“We’ve shown that even if you have a very severe infection in your lungs, if you’re taking a virus that can’t replicate in your heart, you won’t be able to replicate it,” said lead author Jacob Yount. suffer from cardiovascular complications. at Ohio State College of Medicine.
“It demonstrates that it is direct infection of the heart that is leading to these complications. Now we need to find out what the direct infection does: Does it kill heart cells? There are a lot of questions we need to answer.”
At one time it was thought that hospitalized febrile patients might have heart problems. In a 2020 study, 12% of adults hospitalized with the flu in the United States over 8 years developed sudden and severe heart problems.
Yount has been studying influenza for many years, and his lab has developed a mouse model that does not contain IFITM3, a gene that represents a protein important in clearing viral infections in the endocrine system. A 2019 study by his team found that mice infected with the IFIDM3 mutant gene had a higher risk of heart problems.
These mice are not only susceptible to inflammatory flu, but also have a deficiency in the same antiviral protein that some people do not: about 20% of the Chinese population and 4% of Europeans have a variant. genetic basis for IFITM3 deficiency.
Yount, program co-director of the Viruses and Emerging Pathogens Program, said: “We know these people are more susceptible to severe flu, and our mouse study shows that they are also susceptible to the virus. heart disease than with the flu.” Ohio State Institute of Infectious Diseases.
Research on genomic alteration
For this study, the researchers mutated the gene of the H1N1 flu strain so that the virus could not get into heart cells to replicate itself. They injected mutant and control viruses into normal and IFITM3-free mice.
Both viruses cause pneumonia (pneumonia) and systemic inflammation and produce high concentrations of virus particles in mice, but the mutant virus was not detected in the heart cells of normal mice and is present. present at significantly lower concentrations in the hearts of mice lacking IFITM3. These findings allow a direct comparison between the hearts of mice with and without strong viral replication.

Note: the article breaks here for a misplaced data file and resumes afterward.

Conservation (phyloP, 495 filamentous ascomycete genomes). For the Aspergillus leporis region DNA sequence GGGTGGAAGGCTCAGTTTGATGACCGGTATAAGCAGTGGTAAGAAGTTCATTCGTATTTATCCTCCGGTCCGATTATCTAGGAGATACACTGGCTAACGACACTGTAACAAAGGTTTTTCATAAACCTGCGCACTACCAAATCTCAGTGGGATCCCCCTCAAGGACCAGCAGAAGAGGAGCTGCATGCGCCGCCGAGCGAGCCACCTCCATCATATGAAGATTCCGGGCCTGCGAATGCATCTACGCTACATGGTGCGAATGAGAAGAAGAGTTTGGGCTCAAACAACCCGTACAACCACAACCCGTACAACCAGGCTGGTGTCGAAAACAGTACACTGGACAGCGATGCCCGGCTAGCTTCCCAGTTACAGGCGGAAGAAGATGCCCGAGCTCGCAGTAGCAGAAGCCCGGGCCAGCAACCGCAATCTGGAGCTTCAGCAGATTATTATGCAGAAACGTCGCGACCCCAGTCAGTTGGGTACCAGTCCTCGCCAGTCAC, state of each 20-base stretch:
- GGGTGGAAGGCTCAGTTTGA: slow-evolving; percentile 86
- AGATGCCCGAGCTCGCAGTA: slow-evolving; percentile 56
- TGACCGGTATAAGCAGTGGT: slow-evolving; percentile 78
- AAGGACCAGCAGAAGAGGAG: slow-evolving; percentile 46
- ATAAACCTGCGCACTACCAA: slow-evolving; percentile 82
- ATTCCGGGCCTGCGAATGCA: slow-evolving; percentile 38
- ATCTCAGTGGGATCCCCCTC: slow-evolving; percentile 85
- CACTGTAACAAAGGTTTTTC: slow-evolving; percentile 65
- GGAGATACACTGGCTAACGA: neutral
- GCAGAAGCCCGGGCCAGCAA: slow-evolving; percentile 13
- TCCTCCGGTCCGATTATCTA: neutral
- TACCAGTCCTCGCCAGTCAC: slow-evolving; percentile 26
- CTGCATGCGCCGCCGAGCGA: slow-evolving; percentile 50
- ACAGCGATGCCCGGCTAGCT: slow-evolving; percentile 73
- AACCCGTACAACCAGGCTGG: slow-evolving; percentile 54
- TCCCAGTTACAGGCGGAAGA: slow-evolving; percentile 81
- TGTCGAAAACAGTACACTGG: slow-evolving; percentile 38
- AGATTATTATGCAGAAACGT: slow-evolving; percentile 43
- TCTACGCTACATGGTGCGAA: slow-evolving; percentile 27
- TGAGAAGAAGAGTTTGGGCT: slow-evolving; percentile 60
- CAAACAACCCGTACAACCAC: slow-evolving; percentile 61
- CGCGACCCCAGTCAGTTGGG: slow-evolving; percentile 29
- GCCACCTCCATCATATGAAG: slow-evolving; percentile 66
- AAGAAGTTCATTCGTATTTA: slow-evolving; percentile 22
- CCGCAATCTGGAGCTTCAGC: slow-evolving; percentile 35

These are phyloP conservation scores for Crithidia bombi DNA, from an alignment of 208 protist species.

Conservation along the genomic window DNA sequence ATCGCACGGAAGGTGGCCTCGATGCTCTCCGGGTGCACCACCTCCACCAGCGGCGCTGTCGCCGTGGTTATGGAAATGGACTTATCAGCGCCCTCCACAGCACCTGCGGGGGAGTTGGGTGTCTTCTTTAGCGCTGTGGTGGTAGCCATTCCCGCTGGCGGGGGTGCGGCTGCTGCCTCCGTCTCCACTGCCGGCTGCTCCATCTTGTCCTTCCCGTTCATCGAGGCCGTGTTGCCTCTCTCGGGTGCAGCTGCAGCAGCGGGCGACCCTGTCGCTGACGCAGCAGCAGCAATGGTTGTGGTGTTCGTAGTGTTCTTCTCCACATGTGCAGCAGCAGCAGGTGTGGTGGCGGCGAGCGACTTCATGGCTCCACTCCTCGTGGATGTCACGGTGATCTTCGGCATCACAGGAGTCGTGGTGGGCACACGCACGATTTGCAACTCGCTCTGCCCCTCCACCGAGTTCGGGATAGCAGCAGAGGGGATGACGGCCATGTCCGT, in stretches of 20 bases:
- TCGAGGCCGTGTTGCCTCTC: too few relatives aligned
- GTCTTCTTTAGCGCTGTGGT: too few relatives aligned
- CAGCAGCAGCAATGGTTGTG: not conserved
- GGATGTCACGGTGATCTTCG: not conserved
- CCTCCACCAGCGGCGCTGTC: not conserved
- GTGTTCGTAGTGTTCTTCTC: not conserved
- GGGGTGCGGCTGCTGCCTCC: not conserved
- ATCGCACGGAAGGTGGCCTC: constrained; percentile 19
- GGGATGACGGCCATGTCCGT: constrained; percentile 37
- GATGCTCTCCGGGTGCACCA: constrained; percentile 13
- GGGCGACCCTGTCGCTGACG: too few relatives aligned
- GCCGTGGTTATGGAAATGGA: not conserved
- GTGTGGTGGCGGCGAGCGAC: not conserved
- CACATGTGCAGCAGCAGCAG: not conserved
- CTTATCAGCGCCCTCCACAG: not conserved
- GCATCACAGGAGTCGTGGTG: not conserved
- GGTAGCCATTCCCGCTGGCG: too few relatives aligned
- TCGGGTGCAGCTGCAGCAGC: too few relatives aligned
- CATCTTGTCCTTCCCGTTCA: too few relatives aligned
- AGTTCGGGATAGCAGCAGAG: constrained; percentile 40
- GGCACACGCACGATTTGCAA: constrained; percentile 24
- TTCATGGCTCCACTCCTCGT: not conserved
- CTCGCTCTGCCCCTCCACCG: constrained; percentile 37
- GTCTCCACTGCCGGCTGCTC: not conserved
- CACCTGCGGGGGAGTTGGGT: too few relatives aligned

The researchers found less heart muscle damage, fewer biomarkers for cell damage, less scarring of heart tissue or fibrosis, and problems with electrical signaling in the hearts of mice infected with the mutant virus. gene change.
“We have this mouse model, and this virus allows us to distinguish between severe pneumonia and direct replication of the virus in the heart,” Yount said. “If you don’t have the virus multiplying aggressively in your heart, you won’t see the same electrical abnormalities or fibrotic responses.”
There is still a lot to learn. Influenza focuses most of its efforts on entering the lungs, but often the bloodstream or other organs. But it gets to the heart – and figuring out how this happens is part of ongoing work in Yount’s lab.
It’s too early to say how this study will impact the treatment of hospitalized flu patients with heart problems, but these findings suggest that eradicating viral infection is important. in reducing febrile cardiac complications.
“The one thing this tells us is that this is another reason to get a flu shot, because you don’t want your heart to get infected – and that’s a possibility,” he said.